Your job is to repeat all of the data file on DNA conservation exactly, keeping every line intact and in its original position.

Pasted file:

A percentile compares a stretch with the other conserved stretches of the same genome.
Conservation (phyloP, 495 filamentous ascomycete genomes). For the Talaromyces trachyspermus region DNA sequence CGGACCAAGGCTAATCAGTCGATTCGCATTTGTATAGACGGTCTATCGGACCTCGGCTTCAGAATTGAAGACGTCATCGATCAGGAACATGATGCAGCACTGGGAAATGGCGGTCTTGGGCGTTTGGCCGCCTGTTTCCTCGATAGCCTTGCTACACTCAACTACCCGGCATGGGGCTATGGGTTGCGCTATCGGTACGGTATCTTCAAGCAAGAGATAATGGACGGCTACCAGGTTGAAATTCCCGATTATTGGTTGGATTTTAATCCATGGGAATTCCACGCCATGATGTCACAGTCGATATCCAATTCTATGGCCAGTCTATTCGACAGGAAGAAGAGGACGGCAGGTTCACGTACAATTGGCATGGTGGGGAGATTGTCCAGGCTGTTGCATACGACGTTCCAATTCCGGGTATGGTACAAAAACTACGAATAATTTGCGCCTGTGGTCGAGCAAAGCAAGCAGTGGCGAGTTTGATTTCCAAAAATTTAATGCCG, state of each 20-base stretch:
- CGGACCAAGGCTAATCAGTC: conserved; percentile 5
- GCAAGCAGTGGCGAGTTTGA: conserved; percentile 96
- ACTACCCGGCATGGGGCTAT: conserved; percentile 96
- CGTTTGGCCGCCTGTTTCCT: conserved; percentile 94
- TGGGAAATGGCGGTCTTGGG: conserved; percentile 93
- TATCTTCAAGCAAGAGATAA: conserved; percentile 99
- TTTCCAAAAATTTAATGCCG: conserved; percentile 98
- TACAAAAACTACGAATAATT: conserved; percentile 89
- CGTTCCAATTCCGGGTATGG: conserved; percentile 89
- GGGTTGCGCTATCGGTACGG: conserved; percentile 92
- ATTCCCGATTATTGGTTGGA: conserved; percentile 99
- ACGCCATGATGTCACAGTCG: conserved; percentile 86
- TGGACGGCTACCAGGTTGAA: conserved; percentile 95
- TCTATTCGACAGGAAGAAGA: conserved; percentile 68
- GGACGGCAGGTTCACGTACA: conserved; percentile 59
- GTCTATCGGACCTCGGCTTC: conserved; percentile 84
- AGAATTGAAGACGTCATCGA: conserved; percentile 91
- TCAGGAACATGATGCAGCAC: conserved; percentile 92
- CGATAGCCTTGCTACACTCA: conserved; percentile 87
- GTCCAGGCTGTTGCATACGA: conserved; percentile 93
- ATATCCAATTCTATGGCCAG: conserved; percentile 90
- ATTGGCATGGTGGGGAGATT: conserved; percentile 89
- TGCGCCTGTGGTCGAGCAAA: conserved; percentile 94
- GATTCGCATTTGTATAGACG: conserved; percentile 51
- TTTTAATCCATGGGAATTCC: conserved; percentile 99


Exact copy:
A percentile compares a stretch with the other conserved stretches of the same genome.
Conservation (phyloP, 495 filamentous ascomycete genomes). For the Talaromyces trachyspermus region DNA sequence CGGACCAAGGCTAATCAGTCGATTCGCATTTGTATAGACGGTCTATCGGACCTCGGCTTCAGAATTGAAGACGTCATCGATCAGGAACATGATGCAGCACTGGGAAATGGCGGTCTTGGGCGTTTGGCCGCCTGTTTCCTCGATAGCCTTGCTACACTCAACTACCCGGCATGGGGCTATGGGTTGCGCTATCGGTACGGTATCTTCAAGCAAGAGATAATGGACGGCTACCAGGTTGAAATTCCCGATTATTGGTTGGATTTTAATCCATGGGAATTCCACGCCATGATGTCACAGTCGATATCCAATTCTATGGCCAGTCTATTCGACAGGAAGAAGAGGACGGCAGGTTCACGTACAATTGGCATGGTGGGGAGATTGTCCAGGCTGTTGCATACGACGTTCCAATTCCGGGTATGGTACAAAAACTACGAATAATTTGCGCCTGTGGTCGAGCAAAGCAAGCAGTGGCGAGTTTGATTTCCAAAAATTTAATGCCG, state of each 20-base stretch:
- CGGACCAAGGCTAATCAGTC: conserved; percentile 5
- GCAAGCAGTGGCGAGTTTGA: conserved; percentile 96
- ACTACCCGGCATGGGGCTAT: conserved; percentile 96
- CGTTTGGCCGCCTGTTTCCT: conserved; percentile 94
- TGGGAAATGGCGGTCTTGGG: conserved; percentile 93
- TATCTTCAAGCAAGAGATAA: conserved; percentile 99
- TTTCCAAAAATTTAATGCCG: conserved; percentile 98
- TACAAAAACTACGAATAATT: conserved; percentile 89
- CGTTCCAATTCCGGGTATGG: conserved; percentile 89
- GGGTTGCGCTATCGGTACGG: conserved; percentile 92
- ATTCCCGATTATTGGTTGGA: conserved; percentile 99
- ACGCCATGATGTCACAGTCG: conserved; percentile 86
- TGGACGGCTACCAGGTTGAA: conserved; percentile 95
- TCTATTCGACAGGAAGAAGA: conserved; percentile 68
- GGACGGCAGGTTCACGTACA: conserved; percentile 59
- GTCTATCGGACCTCGGCTTC: conserved; percentile 84
- AGAATTGAAGACGTCATCGA: conserved; percentile 91
- TCAGGAACATGATGCAGCAC: conserved; percentile 92
- CGATAGCCTTGCTACACTCA: conserved; percentile 87
- GTCCAGGCTGTTGCATACGA: conserved; percentile 93
- ATATCCAATTCTATGGCCAG: conserved; percentile 90
- ATTGGCATGGTGGGGAGATT: conserved; percentile 89
- TGCGCCTGTGGTCGAGCAAA: conserved; percentile 94
- GATTCGCATTTGTATAGACG: conserved; percentile 51
- TTTTAATCCATGGGAATTCC: conserved; percentile 99